Tuesday, July 27, 2010

Don't let quacks advertise, HC tells TV

In a bid to prevent private satellite television channels from offering slots to unlicensed medical practitioners who promise remedy to all illnesses under the sky, the Madras high court has said the channels must stop allowing such doctors' from using the TV as platform.

Justice S Nagamuthu, passing orders on a petition filed by the Indian Medical Association (IMA), has also asked the director-general of police to verify the licences of these doctors' and also inspect the offices of four channels to verify whether the doctors who gave such programmes had licence to practice medicine or whether they are quacks.

Making it clear that the court would not allow quacks to practice medicine, Justice Nagamuthu said the DGP should depute a responsible officer not below the rank of a deputy commissioner of police to verify the claims and records. "On such verification, if anybody is found to be a quack, the TV channels shall stop allowing them to give any programme in future. The police will take appropriate action against such quacks in accordance with law," he said.

As a word of caution, the judge said the police official must ensure that no harm was caused to the reputation of the channels as well as genuine doctors.

In its petition, the IMA's honorary state secretary J Ranganathan complained that many quacks were practising western system of allopathic medicine and violating the provisions of Indian Medical Council Act, Indian Medical Degrees Act, Drugs and Cosmetics Act, and Drugs and Magic Remedies (Objectionable Advertisements) Act, etc.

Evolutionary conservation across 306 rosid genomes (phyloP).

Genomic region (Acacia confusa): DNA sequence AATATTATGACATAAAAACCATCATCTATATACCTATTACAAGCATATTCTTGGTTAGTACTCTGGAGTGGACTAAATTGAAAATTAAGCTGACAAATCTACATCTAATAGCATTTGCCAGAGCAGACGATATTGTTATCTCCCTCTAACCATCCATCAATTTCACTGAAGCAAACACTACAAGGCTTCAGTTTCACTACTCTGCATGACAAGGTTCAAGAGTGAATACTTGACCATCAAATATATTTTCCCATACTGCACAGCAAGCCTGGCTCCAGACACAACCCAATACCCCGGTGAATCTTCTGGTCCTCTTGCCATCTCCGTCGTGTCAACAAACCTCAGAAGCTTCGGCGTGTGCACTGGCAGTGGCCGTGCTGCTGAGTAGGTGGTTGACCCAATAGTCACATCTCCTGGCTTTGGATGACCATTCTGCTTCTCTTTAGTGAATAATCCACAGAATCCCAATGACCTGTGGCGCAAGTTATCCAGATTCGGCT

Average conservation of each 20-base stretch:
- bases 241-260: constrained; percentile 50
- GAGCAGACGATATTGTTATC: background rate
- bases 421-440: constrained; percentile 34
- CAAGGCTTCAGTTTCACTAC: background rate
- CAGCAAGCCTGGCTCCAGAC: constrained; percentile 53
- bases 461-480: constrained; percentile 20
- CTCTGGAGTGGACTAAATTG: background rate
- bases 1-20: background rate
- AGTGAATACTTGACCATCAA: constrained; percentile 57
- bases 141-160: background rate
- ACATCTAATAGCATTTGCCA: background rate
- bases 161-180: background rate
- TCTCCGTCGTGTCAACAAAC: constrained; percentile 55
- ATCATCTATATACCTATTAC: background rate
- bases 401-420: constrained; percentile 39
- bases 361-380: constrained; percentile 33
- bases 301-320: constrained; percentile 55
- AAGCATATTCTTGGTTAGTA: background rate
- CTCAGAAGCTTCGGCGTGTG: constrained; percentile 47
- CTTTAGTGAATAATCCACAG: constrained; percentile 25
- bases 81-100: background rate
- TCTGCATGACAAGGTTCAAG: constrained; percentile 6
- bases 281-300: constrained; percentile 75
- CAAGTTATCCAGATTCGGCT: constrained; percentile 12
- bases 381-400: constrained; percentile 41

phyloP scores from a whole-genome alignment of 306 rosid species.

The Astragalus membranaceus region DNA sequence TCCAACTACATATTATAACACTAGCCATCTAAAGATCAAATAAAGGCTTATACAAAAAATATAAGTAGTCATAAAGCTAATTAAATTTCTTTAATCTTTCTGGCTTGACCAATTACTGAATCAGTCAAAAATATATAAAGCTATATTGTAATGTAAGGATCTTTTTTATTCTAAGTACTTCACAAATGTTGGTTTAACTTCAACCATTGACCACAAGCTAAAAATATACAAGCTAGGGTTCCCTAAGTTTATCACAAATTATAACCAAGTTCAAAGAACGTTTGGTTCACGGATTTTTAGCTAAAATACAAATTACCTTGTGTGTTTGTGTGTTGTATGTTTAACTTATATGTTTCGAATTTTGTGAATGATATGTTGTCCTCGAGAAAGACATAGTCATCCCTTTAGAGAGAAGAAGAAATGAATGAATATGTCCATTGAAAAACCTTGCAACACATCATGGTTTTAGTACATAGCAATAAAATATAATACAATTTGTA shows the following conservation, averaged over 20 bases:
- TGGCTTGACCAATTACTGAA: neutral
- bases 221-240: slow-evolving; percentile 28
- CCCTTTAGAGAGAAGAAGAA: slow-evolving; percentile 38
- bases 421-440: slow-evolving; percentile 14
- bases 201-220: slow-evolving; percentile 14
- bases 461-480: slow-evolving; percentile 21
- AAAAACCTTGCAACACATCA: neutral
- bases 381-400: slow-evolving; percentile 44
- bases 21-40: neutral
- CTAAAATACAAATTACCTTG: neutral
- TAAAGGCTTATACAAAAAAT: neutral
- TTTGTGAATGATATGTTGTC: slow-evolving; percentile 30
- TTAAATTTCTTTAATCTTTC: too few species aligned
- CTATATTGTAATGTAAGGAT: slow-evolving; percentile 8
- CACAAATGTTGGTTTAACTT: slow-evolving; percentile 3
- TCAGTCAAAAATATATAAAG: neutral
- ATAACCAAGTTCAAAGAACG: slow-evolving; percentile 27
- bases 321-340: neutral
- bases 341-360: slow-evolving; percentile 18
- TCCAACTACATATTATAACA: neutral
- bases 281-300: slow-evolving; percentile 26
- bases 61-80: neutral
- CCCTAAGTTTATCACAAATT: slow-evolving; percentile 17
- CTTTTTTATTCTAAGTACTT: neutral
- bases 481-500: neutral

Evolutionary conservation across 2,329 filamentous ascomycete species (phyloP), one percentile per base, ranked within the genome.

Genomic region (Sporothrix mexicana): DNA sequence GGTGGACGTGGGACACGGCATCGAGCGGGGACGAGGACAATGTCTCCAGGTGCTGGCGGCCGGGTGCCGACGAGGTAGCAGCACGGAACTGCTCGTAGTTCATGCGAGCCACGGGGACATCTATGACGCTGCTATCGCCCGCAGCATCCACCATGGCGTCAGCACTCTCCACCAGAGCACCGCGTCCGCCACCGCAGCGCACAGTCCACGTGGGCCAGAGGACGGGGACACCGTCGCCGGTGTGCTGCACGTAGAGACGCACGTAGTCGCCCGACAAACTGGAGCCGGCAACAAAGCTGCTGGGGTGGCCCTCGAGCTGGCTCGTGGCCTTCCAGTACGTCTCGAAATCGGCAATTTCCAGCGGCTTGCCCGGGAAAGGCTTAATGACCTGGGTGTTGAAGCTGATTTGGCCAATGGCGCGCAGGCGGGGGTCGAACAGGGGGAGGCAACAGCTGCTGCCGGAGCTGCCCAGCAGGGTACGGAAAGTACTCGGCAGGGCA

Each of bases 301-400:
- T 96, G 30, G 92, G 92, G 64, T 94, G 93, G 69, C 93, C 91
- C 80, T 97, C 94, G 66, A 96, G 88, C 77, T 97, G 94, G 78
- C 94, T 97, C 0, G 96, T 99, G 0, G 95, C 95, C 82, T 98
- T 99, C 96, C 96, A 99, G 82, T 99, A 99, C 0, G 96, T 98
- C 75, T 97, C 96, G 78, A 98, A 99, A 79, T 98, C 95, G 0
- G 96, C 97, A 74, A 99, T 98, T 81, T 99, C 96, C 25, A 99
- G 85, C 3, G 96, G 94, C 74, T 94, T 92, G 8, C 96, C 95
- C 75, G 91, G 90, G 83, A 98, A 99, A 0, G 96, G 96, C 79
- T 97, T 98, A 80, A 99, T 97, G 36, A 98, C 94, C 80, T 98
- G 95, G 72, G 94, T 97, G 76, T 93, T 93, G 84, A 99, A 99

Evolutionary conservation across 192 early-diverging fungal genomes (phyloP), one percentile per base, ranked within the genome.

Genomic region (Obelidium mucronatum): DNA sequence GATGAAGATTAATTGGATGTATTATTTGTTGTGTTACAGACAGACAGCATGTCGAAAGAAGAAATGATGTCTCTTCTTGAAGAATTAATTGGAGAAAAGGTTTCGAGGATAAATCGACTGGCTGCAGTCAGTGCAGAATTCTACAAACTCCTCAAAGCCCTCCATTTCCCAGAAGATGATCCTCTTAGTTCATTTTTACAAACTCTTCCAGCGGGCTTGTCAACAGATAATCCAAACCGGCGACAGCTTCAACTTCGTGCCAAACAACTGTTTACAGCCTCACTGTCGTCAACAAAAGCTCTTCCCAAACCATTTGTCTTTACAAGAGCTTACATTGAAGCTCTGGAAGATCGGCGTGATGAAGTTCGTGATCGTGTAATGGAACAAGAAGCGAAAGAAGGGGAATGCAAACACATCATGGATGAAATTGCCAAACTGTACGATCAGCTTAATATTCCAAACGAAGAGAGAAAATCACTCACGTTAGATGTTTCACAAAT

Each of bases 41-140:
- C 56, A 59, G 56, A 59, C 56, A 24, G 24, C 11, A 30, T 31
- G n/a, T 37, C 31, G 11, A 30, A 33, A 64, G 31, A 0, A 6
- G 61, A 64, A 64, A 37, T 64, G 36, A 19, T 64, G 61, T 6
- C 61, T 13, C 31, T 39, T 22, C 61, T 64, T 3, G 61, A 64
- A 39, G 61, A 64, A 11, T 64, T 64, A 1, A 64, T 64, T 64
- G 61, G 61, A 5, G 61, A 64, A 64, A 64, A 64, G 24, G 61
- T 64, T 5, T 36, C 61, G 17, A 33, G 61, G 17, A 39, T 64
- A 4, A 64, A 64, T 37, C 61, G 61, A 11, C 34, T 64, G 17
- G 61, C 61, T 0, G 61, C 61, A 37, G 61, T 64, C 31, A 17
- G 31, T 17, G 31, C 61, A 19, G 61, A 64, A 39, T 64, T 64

He said he doubts as to whether they are really qualified doctors who are licensed to practice or they are only quacks. He said the doctors' were claiming that they could cure diseases like AIDS, kidney disorders, etc. He also wanted the court to issue suitable directions to the media in the interest of the general public.

The channels -- Vijay Television, Raj Television, Raj Digital Plus and Jaya TV -- contended that they allowed only qualified and licensed doctors to conduct programmes. They said the channels were prepared to produced the relevant records for inspection to ascertain the genuineness of the doctors, as they too were interested in the welfare of the public and that they would not allow any quack to conduct TV programmes.

The government, on its part, assured the court that if any quack is found practising, the government would take appropriate action.

Recording both the statements, Justice Nagamuthu said he could not pass any restraint orders as there were no materials to support the allegations that quacks were also conducting programmes on these channels.

Courtesy - TOI

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